When you buy gold bars from such refineries, you can expect to receive a product that meets the highest standards in the precious metals industry. Likewise, it will probably be easier to sell gold bars from these producers rather than from unknown brands, and you will likely receive better premiums from them.

Premiums to Expect from SD Bullion

***All premiums below are as of February 2023.***

Current Premium for Gold Gram Bars

Gram gold bars will have much higher premiums compared to larger sized bars because they have similar minting costs to the larger sizes but have less gold content

1 gram gold bar = $8-$12 over spot

5 gram gold bar = $19-$24 over spot

10 gram gold bar = $23-$28 over spot

20 gram gold bar = $40-$48 over spot

50 gram gold bar = $43-$50 over spot

100 gram gold bar = $39-$45 over spot

Current Premiums for 1 oz Gold Bars:

For 1 Troy ounce gold bars, the premiums vary depending on the quality and mint that they come from.

1 oz Random Design Bars = $45-$50 over spot

1 oz Random Design Bars in Assay = $55-$60 over spot

1 oz Gold Bars from Specific Mints = $60-$70 over spot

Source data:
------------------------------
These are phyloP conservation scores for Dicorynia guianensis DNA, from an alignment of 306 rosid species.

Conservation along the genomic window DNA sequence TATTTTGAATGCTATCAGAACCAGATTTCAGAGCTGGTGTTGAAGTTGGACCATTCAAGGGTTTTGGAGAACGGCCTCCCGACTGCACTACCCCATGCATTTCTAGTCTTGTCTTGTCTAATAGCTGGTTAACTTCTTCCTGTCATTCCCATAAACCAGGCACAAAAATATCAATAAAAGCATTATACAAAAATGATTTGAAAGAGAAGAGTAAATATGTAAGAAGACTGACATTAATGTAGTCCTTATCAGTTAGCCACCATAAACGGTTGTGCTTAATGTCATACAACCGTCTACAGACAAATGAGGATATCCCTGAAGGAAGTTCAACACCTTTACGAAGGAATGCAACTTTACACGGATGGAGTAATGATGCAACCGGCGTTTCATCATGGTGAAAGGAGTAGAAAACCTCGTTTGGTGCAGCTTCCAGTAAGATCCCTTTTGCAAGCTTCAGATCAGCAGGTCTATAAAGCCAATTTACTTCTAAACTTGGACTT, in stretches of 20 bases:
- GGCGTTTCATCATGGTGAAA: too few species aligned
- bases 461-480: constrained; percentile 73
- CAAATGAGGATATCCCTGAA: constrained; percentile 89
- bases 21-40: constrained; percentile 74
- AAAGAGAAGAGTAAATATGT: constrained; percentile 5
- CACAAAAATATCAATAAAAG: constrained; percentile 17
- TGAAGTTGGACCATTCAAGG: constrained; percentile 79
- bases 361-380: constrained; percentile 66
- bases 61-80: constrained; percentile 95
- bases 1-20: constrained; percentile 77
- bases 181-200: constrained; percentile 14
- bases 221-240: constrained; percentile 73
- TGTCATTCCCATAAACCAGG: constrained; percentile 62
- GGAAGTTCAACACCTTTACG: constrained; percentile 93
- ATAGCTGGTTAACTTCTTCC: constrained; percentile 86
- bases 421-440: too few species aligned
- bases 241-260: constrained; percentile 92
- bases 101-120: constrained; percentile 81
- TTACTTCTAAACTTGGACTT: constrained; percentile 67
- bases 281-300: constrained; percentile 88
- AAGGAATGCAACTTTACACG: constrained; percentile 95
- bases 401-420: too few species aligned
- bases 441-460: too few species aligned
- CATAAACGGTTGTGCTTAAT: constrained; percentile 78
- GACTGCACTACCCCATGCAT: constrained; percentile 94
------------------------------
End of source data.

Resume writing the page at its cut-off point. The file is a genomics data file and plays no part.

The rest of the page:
Current Premium for 5 oz Gold Bars:

5 oz PAMP Suisse = $65-$75 over spot

Current Premiums for 10 oz Gold Bars:

Random Design 10 oz Gold Bars= $35-$40 over spot

10 oz PAMP Suisse Gold Bars = $60-$70 over spot

Current Premium for 1 Kilo Gold Bar:

1 Kilo RCM Gold Bar = $42-$48 over spot

Buy gold bars online at the lowest price from SD Bullion today! You can place your order through the website or call us at 1-800-294-8732 and have an experienced bullion dealer assist you with your purchase!

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Chase Turner
Chase Turner

Chase has been buying and selling gold, silver and platinum since 2009, when he opened a local gold shop. He fell in love with buying gold and silver bullion after learning how the world monetary system works and has been an avid believer and preacher of hard assets ever since. 

He has worked in various levels and sectors within the precious metals industry and has consulted thousands of precious metals investors on the best way to buy and sell bullion at all levels...